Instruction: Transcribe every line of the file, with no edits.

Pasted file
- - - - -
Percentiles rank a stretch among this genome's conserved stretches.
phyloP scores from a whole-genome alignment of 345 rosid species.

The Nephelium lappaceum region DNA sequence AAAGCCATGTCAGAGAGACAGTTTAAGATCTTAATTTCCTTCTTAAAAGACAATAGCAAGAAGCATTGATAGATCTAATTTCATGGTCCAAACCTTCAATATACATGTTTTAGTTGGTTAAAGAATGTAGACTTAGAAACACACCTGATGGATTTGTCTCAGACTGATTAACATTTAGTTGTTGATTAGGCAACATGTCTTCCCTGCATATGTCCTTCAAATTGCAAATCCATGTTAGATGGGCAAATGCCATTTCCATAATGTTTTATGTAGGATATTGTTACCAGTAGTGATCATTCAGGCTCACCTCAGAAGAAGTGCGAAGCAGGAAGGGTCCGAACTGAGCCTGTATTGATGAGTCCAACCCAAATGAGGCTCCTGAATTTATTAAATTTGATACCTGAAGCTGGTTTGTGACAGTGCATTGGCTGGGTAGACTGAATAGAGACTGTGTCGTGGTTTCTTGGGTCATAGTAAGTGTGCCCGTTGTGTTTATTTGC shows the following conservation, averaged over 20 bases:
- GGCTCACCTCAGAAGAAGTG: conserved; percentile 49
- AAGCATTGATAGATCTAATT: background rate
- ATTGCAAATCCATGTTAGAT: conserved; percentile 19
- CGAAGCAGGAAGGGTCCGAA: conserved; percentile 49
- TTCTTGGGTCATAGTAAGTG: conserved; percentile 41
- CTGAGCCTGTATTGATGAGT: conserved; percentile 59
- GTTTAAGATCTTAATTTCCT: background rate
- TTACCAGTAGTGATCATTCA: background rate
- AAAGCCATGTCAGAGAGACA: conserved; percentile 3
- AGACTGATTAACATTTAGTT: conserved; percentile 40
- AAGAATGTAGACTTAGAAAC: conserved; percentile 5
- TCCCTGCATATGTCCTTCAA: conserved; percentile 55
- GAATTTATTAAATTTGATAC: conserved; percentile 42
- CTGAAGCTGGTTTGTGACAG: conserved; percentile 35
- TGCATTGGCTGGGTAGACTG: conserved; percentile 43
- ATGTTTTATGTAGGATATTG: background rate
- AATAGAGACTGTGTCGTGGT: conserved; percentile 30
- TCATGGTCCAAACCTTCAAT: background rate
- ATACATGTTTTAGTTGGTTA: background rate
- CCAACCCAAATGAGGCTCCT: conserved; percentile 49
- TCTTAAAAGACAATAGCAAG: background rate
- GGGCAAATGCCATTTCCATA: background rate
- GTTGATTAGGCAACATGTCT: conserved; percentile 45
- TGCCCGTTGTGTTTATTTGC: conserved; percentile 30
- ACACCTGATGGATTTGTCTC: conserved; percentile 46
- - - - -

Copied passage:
Percentiles rank a stretch among this genome's conserved stretches.
phyloP scores from a whole-genome alignment of 345 rosid species.

The Nephelium lappaceum region DNA sequence AAAGCCATGTCAGAGAGACAGTTTAAGATCTTAATTTCCTTCTTAAAAGACAATAGCAAGAAGCATTGATAGATCTAATTTCATGGTCCAAACCTTCAATATACATGTTTTAGTTGGTTAAAGAATGTAGACTTAGAAACACACCTGATGGATTTGTCTCAGACTGATTAACATTTAGTTGTTGATTAGGCAACATGTCTTCCCTGCATATGTCCTTCAAATTGCAAATCCATGTTAGATGGGCAAATGCCATTTCCATAATGTTTTATGTAGGATATTGTTACCAGTAGTGATCATTCAGGCTCACCTCAGAAGAAGTGCGAAGCAGGAAGGGTCCGAACTGAGCCTGTATTGATGAGTCCAACCCAAATGAGGCTCCTGAATTTATTAAATTTGATACCTGAAGCTGGTTTGTGACAGTGCATTGGCTGGGTAGACTGAATAGAGACTGTGTCGTGGTTTCTTGGGTCATAGTAAGTGTGCCCGTTGTGTTTATTTGC shows the following conservation, averaged over 20 bases:
- GGCTCACCTCAGAAGAAGTG: conserved; percentile 49
- AAGCATTGATAGATCTAATT: background rate
- ATTGCAAATCCATGTTAGAT: conserved; percentile 19
- CGAAGCAGGAAGGGTCCGAA: conserved; percentile 49
- TTCTTGGGTCATAGTAAGTG: conserved; percentile 41
- CTGAGCCTGTATTGATGAGT: conserved; percentile 59
- GTTTAAGATCTTAATTTCCT: background rate
- TTACCAGTAGTGATCATTCA: background rate
- AAAGCCATGTCAGAGAGACA: conserved; percentile 3
- AGACTGATTAACATTTAGTT: conserved; percentile 40
- AAGAATGTAGACTTAGAAAC: conserved; percentile 5
- TCCCTGCATATGTCCTTCAA: conserved; percentile 55
- GAATTTATTAAATTTGATAC: conserved; percentile 42
- CTGAAGCTGGTTTGTGACAG: conserved; percentile 35
- TGCATTGGCTGGGTAGACTG: conserved; percentile 43
- ATGTTTTATGTAGGATATTG: background rate
- AATAGAGACTGTGTCGTGGT: conserved; percentile 30
- TCATGGTCCAAACCTTCAAT: background rate
- ATACATGTTTTAGTTGGTTA: background rate
- CCAACCCAAATGAGGCTCCT: conserved; percentile 49
- TCTTAAAAGACAATAGCAAG: background rate
- GGGCAAATGCCATTTCCATA: background rate
- GTTGATTAGGCAACATGTCT: conserved; percentile 45
- TGCCCGTTGTGTTTATTTGC: conserved; percentile 30
- ACACCTGATGGATTTGTCTC: conserved; percentile 46